Since the 1970’s or so, there seems to have been a move away from traditional denominations. I am not saying a large contingent as we well know that many denominations are still prospering. But we must also be aware that there are denominational churches drowning in their own tradition. I can’t really pinpoint a reason for this movement’s beginnings that has evolved into the emerging church today. Some of it might have been the Jesus Movement in the 1960’s. Some it might have been trying to create seeker-friendly environments. And it may have been reasons that I am unaware of.
The question I raise in my mind is, “Does this movement away from denominations create healthier churches?” We could get into the discussion on what constitutes a healthy church but this is neither the time nor the place for that topic. I was thinking about a quote from the great German philosopher Hans Georg-Gadamer that I came across a few years ago: “The horizon of the present cannot be formed without the past.” I think he was onto something quite profound with this. The stages leading up to the horizon greatly shape the horizon itself. Without the past, we have no horizon. The past is a very part of our existence that we cannot deny no matter how ugly it may have been. But how does this relate back to the church? Well, many of these churches moving away from denominations simply come up with their own theologies. What I mean by this is not that they create some sort of movement, but rather that they are hesitant to tab Calvin or Zwingli or Luther or Augustine the father of their faith. By breaking off from a denomination and starting one’s own church, they are also breaking ties with those who have walked in the faith before us. In this, I think they are sacrificing something quite special, probably even more special than you or I can get our minds around. All of a sudden the founders of the new church become the fathers of the new church. But what happens when the next generation comes along and they do not agree with their parents’ theology. Then what? It would be difficult to fall back on what earlier Christians have contributed to the faith. Thus, the younger generation breaks off again, and starts their own church. This becomes an endless cycle of breaking off and regenerating elsewhere. One could picture it as a tree, with Christ as the roots, the church as the trunk, the traditional denominations as the big branches, and all the non-denominational churches branching of from the denominational branches. Before we know it, the non-denominational churches are branching off from themselves, and are quite some distance away from the large branches, the trunk and thus the roots. And that leaves us with bastard churches – churches without fathers and mothers of the faith raising it and caring for it. It’s off on its own. In some cases, it may be an orphan. But most of the time its worse because it is a bastard.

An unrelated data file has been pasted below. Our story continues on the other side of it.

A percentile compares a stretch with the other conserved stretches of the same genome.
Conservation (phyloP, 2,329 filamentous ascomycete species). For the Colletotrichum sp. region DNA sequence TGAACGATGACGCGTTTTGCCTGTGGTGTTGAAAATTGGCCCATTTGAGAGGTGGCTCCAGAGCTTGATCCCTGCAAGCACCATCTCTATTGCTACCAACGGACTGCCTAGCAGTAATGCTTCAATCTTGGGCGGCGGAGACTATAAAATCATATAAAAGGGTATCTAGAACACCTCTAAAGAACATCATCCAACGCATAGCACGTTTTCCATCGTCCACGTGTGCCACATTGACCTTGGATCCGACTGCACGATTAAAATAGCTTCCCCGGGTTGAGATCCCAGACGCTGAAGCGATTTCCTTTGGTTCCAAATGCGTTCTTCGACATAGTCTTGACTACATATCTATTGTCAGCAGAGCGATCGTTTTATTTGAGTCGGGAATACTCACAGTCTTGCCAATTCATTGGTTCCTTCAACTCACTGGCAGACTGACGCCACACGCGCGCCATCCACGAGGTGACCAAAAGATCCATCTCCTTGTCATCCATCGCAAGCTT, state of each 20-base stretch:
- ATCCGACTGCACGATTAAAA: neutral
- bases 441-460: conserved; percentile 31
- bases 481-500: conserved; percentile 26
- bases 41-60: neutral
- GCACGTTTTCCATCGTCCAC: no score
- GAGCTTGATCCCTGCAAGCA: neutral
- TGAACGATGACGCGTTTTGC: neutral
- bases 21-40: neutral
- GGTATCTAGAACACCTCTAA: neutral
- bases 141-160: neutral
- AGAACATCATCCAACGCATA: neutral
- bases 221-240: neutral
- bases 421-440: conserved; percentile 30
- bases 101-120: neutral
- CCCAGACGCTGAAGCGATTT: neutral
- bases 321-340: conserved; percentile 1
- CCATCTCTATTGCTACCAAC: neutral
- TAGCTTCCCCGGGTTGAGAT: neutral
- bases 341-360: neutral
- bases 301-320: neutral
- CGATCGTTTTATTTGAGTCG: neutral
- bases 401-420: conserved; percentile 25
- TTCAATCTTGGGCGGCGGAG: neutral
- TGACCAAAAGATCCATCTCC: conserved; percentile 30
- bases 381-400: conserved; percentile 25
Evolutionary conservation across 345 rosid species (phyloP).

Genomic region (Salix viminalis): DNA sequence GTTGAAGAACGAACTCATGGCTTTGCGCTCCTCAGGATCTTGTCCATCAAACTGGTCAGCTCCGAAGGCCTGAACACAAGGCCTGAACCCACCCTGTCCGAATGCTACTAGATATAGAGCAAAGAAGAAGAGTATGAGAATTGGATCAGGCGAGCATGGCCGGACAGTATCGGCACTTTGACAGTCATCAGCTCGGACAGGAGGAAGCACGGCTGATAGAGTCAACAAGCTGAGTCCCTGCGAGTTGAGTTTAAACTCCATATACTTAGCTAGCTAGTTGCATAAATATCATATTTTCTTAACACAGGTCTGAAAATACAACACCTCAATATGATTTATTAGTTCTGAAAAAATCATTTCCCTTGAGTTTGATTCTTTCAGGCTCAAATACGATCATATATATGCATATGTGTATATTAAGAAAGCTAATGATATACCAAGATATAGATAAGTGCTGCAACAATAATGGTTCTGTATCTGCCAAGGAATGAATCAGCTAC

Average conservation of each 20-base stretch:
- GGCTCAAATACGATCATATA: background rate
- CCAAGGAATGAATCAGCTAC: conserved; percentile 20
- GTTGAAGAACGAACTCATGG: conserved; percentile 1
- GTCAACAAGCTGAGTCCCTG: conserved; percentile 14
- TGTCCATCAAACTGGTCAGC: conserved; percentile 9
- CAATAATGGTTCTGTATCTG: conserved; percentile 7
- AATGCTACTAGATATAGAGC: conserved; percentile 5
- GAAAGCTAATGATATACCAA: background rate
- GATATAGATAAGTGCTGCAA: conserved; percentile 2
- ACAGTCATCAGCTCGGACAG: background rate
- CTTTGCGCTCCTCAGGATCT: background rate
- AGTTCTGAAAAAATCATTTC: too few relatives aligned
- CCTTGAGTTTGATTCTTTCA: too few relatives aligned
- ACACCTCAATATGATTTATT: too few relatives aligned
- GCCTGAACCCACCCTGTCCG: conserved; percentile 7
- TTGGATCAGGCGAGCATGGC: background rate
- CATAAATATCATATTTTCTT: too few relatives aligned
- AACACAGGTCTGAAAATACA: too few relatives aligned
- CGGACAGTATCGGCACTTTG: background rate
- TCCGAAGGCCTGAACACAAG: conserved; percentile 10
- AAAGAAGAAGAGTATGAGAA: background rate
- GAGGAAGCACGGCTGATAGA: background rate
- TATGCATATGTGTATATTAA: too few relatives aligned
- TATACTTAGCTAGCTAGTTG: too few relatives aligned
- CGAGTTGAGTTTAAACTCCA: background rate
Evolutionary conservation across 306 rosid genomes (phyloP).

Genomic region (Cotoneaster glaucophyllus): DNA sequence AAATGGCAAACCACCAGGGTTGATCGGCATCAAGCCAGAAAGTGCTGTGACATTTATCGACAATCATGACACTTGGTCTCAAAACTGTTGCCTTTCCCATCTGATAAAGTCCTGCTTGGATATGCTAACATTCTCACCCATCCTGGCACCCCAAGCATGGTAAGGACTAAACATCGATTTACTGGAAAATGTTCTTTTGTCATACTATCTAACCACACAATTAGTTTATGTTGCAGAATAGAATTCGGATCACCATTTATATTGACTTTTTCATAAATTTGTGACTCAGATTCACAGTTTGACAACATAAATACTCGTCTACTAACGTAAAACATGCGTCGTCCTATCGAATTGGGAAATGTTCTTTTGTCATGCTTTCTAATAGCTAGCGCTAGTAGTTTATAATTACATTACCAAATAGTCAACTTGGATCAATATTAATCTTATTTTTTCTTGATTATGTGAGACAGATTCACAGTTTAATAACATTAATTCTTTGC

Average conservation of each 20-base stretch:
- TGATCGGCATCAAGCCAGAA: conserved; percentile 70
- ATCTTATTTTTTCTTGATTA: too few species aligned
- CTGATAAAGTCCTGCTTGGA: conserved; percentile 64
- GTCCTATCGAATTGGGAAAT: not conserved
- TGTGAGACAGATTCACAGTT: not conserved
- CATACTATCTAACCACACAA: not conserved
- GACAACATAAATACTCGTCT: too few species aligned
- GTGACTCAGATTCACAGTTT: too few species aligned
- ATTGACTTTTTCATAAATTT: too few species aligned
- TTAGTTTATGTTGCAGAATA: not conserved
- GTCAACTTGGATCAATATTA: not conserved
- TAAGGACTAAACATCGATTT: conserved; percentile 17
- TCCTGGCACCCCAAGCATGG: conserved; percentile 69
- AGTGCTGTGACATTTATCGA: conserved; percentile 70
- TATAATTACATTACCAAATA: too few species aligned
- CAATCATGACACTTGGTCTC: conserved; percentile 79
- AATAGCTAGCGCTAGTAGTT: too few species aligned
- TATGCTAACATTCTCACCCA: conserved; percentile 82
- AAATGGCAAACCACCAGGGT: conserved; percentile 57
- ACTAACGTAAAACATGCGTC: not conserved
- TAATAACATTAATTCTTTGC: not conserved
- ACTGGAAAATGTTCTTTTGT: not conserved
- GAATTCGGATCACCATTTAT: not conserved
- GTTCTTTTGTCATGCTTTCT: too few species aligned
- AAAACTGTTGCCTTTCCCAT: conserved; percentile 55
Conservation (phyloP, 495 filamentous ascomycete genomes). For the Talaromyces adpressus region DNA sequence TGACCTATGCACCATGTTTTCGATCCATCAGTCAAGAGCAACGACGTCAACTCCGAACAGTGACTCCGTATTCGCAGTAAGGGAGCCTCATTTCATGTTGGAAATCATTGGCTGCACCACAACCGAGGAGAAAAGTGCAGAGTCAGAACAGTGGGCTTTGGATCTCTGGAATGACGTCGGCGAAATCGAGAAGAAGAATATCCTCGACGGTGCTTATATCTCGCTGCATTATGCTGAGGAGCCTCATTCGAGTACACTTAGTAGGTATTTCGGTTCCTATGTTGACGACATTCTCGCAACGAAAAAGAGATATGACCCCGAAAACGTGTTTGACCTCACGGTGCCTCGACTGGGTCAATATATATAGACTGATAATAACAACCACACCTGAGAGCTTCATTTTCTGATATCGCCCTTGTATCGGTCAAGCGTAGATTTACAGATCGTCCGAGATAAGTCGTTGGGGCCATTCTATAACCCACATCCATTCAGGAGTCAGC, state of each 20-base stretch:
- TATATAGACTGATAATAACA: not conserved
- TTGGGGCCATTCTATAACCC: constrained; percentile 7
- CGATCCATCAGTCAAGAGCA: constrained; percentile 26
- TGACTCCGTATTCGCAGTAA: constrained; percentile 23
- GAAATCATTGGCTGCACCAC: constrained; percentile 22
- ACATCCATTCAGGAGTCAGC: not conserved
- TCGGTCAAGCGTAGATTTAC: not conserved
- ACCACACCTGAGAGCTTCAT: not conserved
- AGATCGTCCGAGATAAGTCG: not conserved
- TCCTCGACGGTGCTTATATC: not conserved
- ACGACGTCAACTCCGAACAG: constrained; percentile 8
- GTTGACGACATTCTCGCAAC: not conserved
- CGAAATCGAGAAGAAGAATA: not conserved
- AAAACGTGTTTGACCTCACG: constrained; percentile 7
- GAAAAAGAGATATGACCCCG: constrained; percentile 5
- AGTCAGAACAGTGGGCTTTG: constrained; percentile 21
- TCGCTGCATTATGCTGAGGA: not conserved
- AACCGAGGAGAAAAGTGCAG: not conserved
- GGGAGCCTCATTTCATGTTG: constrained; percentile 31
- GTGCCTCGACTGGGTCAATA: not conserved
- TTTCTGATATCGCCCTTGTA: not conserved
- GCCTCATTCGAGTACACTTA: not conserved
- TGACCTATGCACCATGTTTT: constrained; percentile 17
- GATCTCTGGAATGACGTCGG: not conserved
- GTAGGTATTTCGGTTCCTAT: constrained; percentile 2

Please hear me out: I am not saying that denominations are the only way to Christ. I am saying, that we may be ditching them too fast out dislike for them because they do not fit into our consumeristic mindset. I think denominational churches have something to learn from non-denominational churches as well as vice versa. But I do think we are walking on a slippery slope when we choose to walk away from traditional church and the faith of our fathers because we think we can do better. But in the end, we’ll realize we also came up short. And where will that leave us? But more importantly, where will that leave the state of the church?